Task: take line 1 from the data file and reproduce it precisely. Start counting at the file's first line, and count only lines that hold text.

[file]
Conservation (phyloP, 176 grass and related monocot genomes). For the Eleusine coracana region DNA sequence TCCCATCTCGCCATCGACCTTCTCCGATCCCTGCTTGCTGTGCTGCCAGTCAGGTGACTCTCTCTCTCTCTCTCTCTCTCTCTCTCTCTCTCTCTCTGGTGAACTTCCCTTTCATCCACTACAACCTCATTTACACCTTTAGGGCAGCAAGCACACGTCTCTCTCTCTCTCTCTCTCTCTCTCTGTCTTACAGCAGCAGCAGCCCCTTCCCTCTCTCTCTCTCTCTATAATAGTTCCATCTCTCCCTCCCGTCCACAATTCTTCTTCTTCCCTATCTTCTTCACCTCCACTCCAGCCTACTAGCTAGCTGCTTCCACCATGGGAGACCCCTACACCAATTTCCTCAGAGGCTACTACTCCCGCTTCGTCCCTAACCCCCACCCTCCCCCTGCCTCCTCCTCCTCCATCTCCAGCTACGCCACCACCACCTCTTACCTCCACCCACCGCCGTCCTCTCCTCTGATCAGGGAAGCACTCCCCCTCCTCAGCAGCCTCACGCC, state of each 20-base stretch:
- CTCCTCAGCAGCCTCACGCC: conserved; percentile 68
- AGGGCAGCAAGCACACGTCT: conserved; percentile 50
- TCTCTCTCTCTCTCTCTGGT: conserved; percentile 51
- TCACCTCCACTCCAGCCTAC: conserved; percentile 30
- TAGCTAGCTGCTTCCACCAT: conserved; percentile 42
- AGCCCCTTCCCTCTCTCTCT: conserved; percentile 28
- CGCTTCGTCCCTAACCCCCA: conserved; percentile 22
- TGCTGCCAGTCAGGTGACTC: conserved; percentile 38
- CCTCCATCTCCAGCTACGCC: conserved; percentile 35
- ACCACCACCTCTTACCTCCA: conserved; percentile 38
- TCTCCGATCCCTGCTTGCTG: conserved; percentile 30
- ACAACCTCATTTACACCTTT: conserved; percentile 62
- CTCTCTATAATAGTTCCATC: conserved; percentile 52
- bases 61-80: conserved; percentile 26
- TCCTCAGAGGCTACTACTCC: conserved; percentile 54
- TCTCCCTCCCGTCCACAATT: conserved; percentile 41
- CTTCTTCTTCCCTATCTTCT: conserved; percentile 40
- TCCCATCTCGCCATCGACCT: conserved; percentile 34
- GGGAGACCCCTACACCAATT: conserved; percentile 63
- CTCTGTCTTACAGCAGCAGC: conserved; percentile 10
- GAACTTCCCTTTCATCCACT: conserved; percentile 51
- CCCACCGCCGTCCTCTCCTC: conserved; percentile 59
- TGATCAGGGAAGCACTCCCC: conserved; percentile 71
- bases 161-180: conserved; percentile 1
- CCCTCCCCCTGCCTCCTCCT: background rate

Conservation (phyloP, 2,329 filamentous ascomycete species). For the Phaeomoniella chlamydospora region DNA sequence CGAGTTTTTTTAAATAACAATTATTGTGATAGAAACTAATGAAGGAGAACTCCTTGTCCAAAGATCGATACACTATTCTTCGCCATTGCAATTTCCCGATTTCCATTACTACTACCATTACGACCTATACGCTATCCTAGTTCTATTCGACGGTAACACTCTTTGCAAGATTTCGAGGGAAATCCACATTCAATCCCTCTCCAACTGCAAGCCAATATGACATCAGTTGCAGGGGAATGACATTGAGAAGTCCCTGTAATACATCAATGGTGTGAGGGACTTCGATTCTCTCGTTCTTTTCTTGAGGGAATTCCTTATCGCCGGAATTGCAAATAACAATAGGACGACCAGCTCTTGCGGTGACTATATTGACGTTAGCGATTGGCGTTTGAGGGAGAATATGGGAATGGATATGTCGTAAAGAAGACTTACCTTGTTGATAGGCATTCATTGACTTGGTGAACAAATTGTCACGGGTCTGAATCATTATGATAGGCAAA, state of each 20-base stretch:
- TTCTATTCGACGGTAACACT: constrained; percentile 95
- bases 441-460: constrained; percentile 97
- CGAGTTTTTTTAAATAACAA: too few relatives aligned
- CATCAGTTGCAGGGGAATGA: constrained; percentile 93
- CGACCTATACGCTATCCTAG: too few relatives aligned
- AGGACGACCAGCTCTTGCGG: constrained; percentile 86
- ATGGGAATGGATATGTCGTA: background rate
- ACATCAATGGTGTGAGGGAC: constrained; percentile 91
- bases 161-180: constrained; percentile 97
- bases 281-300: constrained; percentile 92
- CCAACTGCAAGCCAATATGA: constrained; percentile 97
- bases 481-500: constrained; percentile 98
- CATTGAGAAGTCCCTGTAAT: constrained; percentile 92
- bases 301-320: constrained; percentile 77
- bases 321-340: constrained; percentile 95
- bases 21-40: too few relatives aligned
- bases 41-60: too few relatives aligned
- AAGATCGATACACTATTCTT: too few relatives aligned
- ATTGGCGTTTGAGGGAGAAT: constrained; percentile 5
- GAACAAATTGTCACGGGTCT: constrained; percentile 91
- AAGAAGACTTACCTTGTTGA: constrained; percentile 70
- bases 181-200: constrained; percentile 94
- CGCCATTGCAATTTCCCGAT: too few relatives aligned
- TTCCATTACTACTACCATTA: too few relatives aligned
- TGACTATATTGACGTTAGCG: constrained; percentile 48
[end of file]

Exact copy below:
Conservation (phyloP, 176 grass and related monocot genomes). For the Eleusine coracana region DNA sequence TCCCATCTCGCCATCGACCTTCTCCGATCCCTGCTTGCTGTGCTGCCAGTCAGGTGACTCTCTCTCTCTCTCTCTCTCTCTCTCTCTCTCTCTCTCTGGTGAACTTCCCTTTCATCCACTACAACCTCATTTACACCTTTAGGGCAGCAAGCACACGTCTCTCTCTCTCTCTCTCTCTCTCTCTGTCTTACAGCAGCAGCAGCCCCTTCCCTCTCTCTCTCTCTCTATAATAGTTCCATCTCTCCCTCCCGTCCACAATTCTTCTTCTTCCCTATCTTCTTCACCTCCACTCCAGCCTACTAGCTAGCTGCTTCCACCATGGGAGACCCCTACACCAATTTCCTCAGAGGCTACTACTCCCGCTTCGTCCCTAACCCCCACCCTCCCCCTGCCTCCTCCTCCTCCATCTCCAGCTACGCCACCACCACCTCTTACCTCCACCCACCGCCGTCCTCTCCTCTGATCAGGGAAGCACTCCCCCTCCTCAGCAGCCTCACGCC, state of each 20-base stretch: